Pound to Euro Exchange Rate Rebounds as No-Deal Brexit Fears Find a Little Relief
For most of the past week, the Pound Sterling to Euro (GBP/EUR) exchange rate tumbled on revived no-deal Brexit fears and Eurozone economic hopes. Today though, the pair saw a little relief that helped it avoid its worst levels.
After opening the week at the level of 1.1739, GBP/EUR tumbled as Brexit uncertainties flared up and the pair briefly hit a fresh one-month-low of 1.1475 yesterday.
However, GBP/EUR could still avoid shedding all of the previous week’s losses. GBP/EUR trends closer to the level of 1.1625 at the time of writing, rebounding strongly today thanks to some fresh Brexit hope as well as some highly disappointing Eurozone data.
The Brexit outlook has shifted significantly this week, with the uncertainty and chaos causing broad volatility in the Pound (GBP). This is likely to continue into next week, when the issue of the Brexit delay will be decided.
Pound (GBP) Exchange Rates Rebound amid Respite in No-Deal Brexit Panic
Yesterday saw the Pound plummeting across the board, as the EU appeared to firmly state that if UK Parliament does not pass the government’s Brexit deal by the end of next week it would lead to no Brexit delay – and a no-deal Brexit next Friday.
The government’s Brexit deal is still widely perceived as lacking in support, so investors became highly anxious that the UK could crash out of the EU with a worst-case no-deal scenario in a week’s time.
As a result, markets were relieved when the EU confirmed last night that it would still offer a short two-week delay on Brexit even if the deal is blocked again. This helped the Pound to recover slightly at the end of the week.
The government allegedly intends to hold its third Parliamentary meaningful vote on its Brexit plan next week.
According to analysts from Goldman Sachs:
‘By postponing Brexit day by at least a fortnight, the UK and the EU have kept all options in play, for now,’
Euro (EUR) Exchange Rates Slump as Eurozone Manufacturing Contracts
Hopes that the Eurozone’s economic activity had taken a turn for the more positive were doused this morning, as the Eurozone’s latest manufacturing PMI projections from Markit indicated that the Eurozone’s manufacturing sector was still performing much worse than expected this month.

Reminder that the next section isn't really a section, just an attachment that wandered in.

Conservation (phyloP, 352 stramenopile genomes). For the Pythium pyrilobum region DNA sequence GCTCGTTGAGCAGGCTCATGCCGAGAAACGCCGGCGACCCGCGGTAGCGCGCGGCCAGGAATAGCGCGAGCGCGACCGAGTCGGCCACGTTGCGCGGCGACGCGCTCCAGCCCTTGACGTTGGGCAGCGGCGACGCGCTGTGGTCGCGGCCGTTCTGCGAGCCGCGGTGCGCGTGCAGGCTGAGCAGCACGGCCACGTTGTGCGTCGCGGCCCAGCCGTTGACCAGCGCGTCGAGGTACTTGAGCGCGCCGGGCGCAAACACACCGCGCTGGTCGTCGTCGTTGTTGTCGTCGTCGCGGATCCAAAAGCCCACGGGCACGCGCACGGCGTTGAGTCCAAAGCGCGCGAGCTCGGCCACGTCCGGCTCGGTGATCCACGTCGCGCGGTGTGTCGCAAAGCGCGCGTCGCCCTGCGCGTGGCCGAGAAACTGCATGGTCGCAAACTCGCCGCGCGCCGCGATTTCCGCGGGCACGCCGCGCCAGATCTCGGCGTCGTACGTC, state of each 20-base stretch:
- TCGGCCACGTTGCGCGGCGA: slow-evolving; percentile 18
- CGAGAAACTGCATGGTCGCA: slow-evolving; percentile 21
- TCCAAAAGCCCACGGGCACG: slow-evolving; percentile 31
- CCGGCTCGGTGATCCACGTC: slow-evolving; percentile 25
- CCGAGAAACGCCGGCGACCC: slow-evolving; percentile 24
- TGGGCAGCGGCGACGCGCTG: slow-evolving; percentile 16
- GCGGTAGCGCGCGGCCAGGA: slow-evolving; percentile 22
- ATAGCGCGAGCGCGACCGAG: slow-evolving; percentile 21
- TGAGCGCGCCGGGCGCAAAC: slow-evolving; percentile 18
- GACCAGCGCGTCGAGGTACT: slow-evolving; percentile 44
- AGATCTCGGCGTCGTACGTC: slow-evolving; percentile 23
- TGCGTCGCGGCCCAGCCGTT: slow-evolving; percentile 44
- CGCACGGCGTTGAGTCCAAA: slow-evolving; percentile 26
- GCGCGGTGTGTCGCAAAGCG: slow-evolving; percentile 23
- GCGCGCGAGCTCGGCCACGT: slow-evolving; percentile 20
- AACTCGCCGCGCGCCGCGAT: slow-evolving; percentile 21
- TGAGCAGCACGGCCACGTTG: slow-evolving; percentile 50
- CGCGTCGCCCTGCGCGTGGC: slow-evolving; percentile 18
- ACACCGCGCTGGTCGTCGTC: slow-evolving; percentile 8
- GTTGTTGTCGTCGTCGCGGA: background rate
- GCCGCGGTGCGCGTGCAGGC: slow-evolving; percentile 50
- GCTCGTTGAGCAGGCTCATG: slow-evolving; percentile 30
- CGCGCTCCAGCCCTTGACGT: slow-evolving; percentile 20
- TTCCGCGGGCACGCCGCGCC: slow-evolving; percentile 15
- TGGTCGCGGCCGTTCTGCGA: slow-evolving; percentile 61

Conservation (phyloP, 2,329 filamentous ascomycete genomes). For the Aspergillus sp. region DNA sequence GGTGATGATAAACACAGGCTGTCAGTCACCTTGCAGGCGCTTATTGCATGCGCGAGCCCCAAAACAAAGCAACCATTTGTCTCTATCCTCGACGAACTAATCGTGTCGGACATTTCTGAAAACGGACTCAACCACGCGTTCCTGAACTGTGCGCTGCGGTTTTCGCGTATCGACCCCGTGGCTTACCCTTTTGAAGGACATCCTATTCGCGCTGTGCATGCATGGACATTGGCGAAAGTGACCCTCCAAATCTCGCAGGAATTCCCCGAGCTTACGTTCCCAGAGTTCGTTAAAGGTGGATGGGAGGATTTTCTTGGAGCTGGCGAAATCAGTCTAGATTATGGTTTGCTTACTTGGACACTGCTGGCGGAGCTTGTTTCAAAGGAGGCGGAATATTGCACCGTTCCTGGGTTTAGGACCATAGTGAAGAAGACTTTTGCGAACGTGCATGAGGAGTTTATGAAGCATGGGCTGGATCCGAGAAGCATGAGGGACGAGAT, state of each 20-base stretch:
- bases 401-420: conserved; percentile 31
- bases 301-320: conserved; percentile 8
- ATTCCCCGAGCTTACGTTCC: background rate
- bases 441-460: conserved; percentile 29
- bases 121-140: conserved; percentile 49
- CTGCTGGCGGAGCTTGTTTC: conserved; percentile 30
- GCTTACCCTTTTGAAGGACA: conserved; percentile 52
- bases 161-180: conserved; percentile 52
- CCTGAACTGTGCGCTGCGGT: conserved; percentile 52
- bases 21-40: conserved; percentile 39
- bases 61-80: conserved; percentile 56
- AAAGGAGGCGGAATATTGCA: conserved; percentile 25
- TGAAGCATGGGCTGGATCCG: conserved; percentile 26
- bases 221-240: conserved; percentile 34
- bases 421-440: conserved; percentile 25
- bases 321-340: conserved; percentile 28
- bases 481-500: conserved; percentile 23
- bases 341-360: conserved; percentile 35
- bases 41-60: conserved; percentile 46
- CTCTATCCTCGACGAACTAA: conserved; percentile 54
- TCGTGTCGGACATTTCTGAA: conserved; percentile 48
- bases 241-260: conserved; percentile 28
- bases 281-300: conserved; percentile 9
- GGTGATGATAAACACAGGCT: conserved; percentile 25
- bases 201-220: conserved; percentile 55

French manufacturing unexpectedly contracted, falling to 49.8, while Germany’s contraction was even deeper than expected at 44.7 rather than the forecast 48.
Overall, the Eurozone’s manufacturing PMI came in with a lower than expected 47.6 and the overall composite PMI projection printed with a disappointing 51.3, supported the bloc’s services sector.
According to Chris Williamson, Chief Economist at Markit, who compiles the report:
‘A rebound in February from one-off factors such as the yellow vest protests in France appears to have already lost momentum. Most worrying is the plight of the manufacturing sector, which is now in its deepest downturn since 2013 as trade flows contracted at the sharpest rate since the debt crisis-ridden days of 2012.’
Pound to Euro (GBP/EUR) Exchange Rate Investors Gear Up for More Brexit Chaos
Some influential Eurozone data is due for publication next week, and following this week’s disappointing Eurozone manufacturing data it could offer the Euro some much-needed support if it beats expectations.
Ifo’s German business confidence stats will come in on Monday, with GfK’s German consumer confidence following on Tuesday.
Overall Eurozone confidence data, as well as German retail and inflation figures, will be published in the second half of the week.
While these stats are likely to cause some movement in the Euro though, the Pound to Euro exchange rate is most likely to be driven by how the Brexit process develops over the next week.
Will the UK government’s third meaningful Parliament vote on Brexit go ahead? Will it succeed this time, or be blocked once again? The outcomes will decide how long the Brexit process is delayed for, and what could begin to happen with the process next.
Analysts still predict that the government’s Brexit plan lacks the domestic support to pass Parliament.
There is speculation that UK Parliament could seek ‘indicative votes’ as a way forward for Brexit if the plan is blocked again.
Either way, if the vote is blocked again it will only give the UK two weeks to change course before the next Brexit date of the 12th of April – so the Pound to Euro (GBP/EUR) exchange rate’s volatile performance is likely to continue in the coming weeks.